The City of Thunder Bay was overwhelmed by the feedback it received after offering the training. From the qualitative evaluations that were completed, the City found four major themes. Staff report:
1. Being grateful to the employer for offering the training
2. The skills learned will provide value at work as well as in their personal lives
3. The course has changed their perspectives about mental health
4. They believe everyone should take the course
The City has also collected the following quantitative results from individuals who completed the post-training evaluation:
• 86% agree “the topic of training was important to their role”
• 84% agree “the program has increased my understanding and comfort with mental illness and mental health problems in the workplace
• 89% agree they learned new information about mental health, mental illness and resilience
• 96% agree they can use this information in the workplace
• 97% agree they can use this information in other areas of their lives
“I think it’s important to have senior management’s buy-in for the training program. After training them in the full-day leadership version of TWM, they were very on board with getting their staff trained.”
“Because we had such a high number of our staff trained, the level of buy-in for our corporate Psychological Health & Safety efforts have, in our opinion, significantly increased.”
- Krystina Hunter, Employee Health & Wellness Coordinator, the City of Thunder Bay
“I feel having training available to staff and providing them with some knowledge in the area of mental health benefits us two-fold. The first way is by providing more information to reduce the stigma associated with mental health, which will hopefully encourage people who are having concerns with their mental health to come forward for help. The second way is providing people with the tools to recognize and act when a person is having challenges with their mental health, or they themselves are having challenges, in a way that is productive and healthy.”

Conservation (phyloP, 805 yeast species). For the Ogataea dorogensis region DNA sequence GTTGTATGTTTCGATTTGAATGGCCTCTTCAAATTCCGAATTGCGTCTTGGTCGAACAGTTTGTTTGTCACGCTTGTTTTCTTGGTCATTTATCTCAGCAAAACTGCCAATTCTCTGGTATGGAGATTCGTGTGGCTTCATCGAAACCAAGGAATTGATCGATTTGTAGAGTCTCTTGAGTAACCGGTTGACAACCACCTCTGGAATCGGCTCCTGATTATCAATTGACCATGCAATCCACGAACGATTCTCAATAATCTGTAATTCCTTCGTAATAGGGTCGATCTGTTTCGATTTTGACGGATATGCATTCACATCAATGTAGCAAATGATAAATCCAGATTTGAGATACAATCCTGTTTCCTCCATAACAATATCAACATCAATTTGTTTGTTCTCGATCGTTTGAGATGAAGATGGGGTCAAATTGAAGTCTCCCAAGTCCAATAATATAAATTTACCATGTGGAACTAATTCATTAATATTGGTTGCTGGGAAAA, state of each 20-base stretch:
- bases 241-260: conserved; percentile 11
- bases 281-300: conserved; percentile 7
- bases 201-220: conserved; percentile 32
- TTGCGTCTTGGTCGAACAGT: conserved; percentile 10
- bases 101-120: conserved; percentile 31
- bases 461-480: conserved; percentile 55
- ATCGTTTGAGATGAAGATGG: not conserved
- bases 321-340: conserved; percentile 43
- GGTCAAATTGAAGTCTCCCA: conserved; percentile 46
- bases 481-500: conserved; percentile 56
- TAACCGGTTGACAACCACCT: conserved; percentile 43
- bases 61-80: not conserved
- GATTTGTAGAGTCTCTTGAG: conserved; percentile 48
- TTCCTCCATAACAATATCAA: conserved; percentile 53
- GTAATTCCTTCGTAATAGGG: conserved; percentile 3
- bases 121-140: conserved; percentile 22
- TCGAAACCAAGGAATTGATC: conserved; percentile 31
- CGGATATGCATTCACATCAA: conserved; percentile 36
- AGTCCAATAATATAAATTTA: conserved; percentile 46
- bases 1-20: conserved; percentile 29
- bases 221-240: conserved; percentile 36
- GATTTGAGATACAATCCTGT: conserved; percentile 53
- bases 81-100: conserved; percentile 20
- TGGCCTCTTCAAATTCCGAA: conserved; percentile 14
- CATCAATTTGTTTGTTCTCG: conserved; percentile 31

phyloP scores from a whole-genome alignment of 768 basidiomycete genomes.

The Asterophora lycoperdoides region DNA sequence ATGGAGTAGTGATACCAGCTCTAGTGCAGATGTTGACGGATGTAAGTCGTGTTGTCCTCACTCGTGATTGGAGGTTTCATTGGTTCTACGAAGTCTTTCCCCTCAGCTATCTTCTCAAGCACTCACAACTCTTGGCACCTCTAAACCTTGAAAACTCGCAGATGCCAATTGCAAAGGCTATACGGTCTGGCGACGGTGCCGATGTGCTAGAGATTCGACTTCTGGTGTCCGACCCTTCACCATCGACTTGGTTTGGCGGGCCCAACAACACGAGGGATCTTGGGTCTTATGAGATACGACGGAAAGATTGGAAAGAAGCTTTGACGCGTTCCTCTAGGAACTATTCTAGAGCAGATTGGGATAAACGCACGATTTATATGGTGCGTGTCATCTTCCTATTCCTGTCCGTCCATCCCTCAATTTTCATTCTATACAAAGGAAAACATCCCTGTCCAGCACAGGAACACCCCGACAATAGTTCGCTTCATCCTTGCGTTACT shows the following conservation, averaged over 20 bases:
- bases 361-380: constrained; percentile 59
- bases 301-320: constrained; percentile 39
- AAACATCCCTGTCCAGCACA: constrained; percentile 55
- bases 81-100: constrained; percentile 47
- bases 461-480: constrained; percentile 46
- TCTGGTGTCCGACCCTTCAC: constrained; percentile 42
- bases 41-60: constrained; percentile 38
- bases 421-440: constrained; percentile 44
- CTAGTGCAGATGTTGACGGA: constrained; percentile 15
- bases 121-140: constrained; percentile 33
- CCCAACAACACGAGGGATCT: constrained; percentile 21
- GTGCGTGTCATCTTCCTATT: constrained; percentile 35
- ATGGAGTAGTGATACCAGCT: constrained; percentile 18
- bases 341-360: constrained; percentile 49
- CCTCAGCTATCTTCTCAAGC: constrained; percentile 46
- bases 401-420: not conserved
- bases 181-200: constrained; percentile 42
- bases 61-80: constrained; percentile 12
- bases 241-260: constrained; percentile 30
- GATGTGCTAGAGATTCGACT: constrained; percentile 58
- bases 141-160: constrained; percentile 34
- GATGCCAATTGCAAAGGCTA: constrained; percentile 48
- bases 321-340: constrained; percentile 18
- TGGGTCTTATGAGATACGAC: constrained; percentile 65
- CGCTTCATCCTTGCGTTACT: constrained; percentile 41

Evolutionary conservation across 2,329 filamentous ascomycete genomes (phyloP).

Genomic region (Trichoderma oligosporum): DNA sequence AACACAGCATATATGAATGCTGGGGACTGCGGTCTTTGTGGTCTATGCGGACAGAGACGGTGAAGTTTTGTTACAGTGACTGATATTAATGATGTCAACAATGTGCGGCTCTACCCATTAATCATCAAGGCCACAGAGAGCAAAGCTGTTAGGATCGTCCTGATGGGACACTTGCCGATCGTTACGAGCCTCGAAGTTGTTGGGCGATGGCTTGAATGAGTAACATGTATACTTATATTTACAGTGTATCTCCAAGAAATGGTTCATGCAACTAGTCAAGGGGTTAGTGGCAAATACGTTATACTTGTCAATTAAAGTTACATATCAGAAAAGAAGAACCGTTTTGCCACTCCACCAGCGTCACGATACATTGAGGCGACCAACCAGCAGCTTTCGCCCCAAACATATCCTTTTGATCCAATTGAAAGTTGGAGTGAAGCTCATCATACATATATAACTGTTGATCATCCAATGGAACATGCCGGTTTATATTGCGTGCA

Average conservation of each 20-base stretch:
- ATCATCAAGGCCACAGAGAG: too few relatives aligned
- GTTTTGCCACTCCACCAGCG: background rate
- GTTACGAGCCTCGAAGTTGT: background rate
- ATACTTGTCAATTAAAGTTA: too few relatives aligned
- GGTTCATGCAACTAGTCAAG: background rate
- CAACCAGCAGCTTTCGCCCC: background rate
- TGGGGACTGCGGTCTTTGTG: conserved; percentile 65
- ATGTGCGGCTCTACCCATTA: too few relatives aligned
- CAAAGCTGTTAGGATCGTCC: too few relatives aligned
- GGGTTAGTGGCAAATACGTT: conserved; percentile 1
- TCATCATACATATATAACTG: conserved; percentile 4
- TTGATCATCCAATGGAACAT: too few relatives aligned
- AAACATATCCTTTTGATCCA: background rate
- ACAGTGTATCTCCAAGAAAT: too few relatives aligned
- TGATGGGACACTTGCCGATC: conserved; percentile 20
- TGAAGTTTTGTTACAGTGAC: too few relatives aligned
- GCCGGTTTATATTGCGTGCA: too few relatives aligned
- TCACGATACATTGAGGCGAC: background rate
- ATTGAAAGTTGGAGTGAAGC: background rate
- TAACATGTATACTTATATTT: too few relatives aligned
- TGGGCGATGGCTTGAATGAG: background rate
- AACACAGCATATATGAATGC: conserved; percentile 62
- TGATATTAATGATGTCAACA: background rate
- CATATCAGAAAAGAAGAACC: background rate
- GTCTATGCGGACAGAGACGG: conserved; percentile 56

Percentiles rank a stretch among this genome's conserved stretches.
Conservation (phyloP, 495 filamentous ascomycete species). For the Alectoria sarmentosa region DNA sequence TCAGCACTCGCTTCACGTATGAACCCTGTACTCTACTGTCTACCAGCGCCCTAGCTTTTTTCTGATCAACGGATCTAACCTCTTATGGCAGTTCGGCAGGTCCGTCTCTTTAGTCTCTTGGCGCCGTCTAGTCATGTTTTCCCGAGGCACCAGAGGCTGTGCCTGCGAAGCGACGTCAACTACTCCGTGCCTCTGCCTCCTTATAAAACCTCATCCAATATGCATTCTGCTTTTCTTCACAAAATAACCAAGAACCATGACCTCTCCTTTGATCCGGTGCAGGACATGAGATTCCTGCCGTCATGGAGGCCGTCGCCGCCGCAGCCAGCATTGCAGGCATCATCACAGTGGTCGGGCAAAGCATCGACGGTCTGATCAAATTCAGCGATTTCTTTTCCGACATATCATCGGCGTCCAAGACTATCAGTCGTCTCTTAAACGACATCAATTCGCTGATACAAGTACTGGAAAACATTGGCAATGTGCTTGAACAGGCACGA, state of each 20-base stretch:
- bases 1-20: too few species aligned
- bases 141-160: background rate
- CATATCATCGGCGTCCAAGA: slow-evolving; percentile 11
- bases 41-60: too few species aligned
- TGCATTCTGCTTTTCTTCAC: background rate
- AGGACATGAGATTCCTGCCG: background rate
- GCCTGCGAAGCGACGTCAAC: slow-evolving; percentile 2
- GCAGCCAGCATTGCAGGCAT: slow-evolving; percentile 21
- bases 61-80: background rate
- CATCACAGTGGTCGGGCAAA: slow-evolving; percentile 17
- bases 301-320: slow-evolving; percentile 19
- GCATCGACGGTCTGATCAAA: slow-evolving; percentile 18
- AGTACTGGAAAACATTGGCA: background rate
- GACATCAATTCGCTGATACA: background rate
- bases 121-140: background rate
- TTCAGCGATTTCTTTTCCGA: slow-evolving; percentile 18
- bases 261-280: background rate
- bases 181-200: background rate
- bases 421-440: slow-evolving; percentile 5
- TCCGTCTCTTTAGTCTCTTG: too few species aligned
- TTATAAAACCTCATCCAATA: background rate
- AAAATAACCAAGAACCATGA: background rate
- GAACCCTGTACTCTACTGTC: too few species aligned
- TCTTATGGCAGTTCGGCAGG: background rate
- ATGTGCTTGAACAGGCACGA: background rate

- Darrik Smith, Program Supervisor, Canada Games Complex, City of Thunder Bay & Psychological Health & Safety Committee member
“The mental health training that has been made available to our staff and management via The Working Mind and the Mental Health First Aid has a value far beyond measurable outcomes. It doesn’t just provide the tools to help yourself, your co-worker, a friend or even a stranger who is struggling with mental health, it provides an opportunity to develop empathy, understanding and compassion to the struggles that many of us face, which in turn is making a difference in the culture of acceptance.”
- Tanya Baker, Education Coordinator, Pioneer Ridge, City of Thunder Bay & Psychological Health & Safety Committee member
“The Working Mind training was excellent! It gave our team a good foundation and awareness of mental health in the workplace. Our team of managers, frontline supervisors and frontline staff/union representatives were trained. By training a variety of trusted individuals in our workplace, we were able to build a good team of internal go-to people.”
- Liane Heebner, Clinical Nurse Manager, Pioneer Ridge, City of Thunder Bay & Psychological Health & Safety Committee member